For those studying outside of Japan, language classes can be taken at an institution, like a local university or at focused Japanese language classes. Institutions often allow more independence and structure for the students, although Japanese universities often have a laidback atmosphere, rewarding those who have made it through the competitive pre-college education system. Choose a private lesson with your own personal sensei (teacher), a group class for a customized class at a lower cost, or a combination of the two.

Tips for Gaining Fluency in Japanese

Learning Japanese is no joke. The language involves just as much study of nonverbal communication as verbal, and it is essential that language study take place both inside and outside the classroom. Luckily, there are lots of ways to make the effort to learn the Japanese language fun! 

Japanese as a written language is very specific. You must learn the correct strokes of Kanji characters in order to earn their status as a star student. While “bad handwriting” is used as an excuse when writing in the English alphabet and letters take on all forms, the Japanese can tell the difference between finishing a pen stroke with a sudden stop or a swoosh. Learn the strokes in class, or you’ll be considered lazy.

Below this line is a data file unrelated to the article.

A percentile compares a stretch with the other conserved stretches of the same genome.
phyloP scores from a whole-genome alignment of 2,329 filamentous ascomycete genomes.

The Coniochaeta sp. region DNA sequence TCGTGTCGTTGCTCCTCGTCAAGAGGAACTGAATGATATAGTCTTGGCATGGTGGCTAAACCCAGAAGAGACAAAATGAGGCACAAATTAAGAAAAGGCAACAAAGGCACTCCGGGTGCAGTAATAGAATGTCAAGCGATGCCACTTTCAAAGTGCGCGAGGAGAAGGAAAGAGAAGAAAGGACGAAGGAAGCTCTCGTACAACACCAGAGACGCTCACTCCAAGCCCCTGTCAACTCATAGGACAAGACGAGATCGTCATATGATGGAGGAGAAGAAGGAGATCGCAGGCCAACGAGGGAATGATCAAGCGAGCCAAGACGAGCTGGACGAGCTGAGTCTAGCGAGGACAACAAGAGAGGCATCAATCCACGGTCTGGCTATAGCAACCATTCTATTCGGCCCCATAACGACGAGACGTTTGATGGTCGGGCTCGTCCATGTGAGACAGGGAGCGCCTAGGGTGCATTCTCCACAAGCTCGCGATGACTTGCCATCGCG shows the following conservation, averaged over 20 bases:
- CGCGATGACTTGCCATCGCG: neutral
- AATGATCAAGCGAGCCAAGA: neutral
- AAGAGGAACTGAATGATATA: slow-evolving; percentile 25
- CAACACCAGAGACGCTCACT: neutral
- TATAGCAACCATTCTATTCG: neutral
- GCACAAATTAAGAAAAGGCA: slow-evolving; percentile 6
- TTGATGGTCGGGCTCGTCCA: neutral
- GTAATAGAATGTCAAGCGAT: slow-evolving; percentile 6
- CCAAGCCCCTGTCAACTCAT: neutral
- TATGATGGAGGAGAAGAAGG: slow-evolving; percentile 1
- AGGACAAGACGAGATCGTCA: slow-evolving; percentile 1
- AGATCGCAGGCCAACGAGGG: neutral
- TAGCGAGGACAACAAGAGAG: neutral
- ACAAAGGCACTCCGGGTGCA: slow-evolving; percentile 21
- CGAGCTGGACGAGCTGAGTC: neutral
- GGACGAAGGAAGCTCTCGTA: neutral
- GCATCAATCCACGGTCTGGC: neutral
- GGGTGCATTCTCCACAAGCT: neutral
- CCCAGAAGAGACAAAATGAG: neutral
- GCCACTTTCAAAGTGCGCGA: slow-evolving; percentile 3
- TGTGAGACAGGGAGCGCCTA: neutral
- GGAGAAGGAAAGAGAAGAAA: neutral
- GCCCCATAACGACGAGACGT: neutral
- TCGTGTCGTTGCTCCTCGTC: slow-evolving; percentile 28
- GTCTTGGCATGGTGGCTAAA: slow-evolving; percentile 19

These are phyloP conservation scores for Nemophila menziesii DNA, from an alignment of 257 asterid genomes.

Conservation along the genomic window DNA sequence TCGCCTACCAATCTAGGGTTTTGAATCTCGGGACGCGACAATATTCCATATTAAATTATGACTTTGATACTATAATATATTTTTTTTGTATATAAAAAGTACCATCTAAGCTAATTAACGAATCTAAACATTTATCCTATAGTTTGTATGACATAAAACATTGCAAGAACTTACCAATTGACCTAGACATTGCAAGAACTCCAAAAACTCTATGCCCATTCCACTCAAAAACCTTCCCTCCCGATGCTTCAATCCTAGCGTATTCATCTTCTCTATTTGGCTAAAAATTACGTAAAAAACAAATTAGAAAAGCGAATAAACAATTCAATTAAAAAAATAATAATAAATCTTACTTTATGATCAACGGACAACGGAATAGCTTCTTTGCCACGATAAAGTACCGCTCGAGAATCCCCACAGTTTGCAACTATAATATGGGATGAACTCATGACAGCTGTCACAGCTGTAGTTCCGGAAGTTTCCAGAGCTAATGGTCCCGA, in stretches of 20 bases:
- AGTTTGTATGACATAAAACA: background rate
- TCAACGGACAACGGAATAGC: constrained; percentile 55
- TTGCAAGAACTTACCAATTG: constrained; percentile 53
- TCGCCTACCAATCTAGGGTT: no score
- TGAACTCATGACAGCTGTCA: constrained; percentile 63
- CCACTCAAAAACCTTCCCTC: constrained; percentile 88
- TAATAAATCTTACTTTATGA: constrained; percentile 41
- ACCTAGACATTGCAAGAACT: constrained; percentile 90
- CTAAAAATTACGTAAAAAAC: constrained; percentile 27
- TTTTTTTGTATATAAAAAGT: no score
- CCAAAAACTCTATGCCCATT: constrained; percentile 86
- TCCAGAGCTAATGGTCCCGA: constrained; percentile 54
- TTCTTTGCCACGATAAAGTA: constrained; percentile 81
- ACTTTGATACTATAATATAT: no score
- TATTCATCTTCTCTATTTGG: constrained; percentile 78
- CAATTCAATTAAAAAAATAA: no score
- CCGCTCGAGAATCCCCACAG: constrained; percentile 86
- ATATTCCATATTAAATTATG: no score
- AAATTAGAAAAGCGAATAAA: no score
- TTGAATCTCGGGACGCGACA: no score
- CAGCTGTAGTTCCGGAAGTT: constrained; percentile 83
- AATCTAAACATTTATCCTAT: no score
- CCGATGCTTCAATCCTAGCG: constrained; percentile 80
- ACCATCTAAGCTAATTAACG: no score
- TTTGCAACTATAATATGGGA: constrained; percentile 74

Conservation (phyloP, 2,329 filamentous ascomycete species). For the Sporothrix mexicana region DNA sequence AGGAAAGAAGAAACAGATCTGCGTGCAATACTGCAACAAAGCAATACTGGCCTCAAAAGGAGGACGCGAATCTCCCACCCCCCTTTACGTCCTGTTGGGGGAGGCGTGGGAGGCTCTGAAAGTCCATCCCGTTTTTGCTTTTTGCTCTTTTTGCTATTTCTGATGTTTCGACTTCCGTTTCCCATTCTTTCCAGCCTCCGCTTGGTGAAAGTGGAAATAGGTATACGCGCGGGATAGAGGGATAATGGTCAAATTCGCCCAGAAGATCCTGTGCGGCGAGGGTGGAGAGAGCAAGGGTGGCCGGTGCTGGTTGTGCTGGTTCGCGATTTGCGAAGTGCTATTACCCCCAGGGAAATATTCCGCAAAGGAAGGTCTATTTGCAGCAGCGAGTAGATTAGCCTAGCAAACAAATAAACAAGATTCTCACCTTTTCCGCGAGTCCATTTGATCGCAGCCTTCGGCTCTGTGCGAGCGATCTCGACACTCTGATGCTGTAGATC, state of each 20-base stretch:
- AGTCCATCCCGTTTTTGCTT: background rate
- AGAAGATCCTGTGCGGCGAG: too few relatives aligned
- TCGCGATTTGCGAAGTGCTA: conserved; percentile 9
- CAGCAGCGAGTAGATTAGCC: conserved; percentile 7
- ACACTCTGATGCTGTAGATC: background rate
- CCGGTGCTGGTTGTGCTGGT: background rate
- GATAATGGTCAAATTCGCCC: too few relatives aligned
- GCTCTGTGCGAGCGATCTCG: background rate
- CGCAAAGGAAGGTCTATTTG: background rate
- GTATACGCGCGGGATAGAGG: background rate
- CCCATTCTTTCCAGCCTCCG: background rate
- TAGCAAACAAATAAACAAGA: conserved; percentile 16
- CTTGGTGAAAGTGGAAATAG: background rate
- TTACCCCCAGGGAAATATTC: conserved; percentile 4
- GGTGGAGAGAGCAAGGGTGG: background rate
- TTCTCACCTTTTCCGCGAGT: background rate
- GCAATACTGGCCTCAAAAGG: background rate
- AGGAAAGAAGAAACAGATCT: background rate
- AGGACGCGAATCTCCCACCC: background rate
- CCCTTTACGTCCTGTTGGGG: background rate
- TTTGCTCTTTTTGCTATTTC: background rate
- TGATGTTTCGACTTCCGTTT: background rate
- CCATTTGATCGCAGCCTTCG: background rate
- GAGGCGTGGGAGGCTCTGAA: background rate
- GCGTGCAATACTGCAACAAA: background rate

While not very difficult, pronunciation and inflection are key factors when practicing the spoken word in your Japanese language classes. Most classes teach Romanji, the phonetic spelling of Japanese words in English letters, so it’s easy to sound ‘em out— but it’s important to practice daily with native speakers to really learn the Japanese language.

If you don’t choose a homestay, try meeting up with a conversation partner. They’ll enforce correct pronunciation and train your brain to think in Japanese. Conversation partners or host families also teach the nonverbal cues of the Japanese language. Whether you’re picking up social cues on politeness or common sound effects that enter daily speech, you’ll learn a lot that can’t be found in a textbook.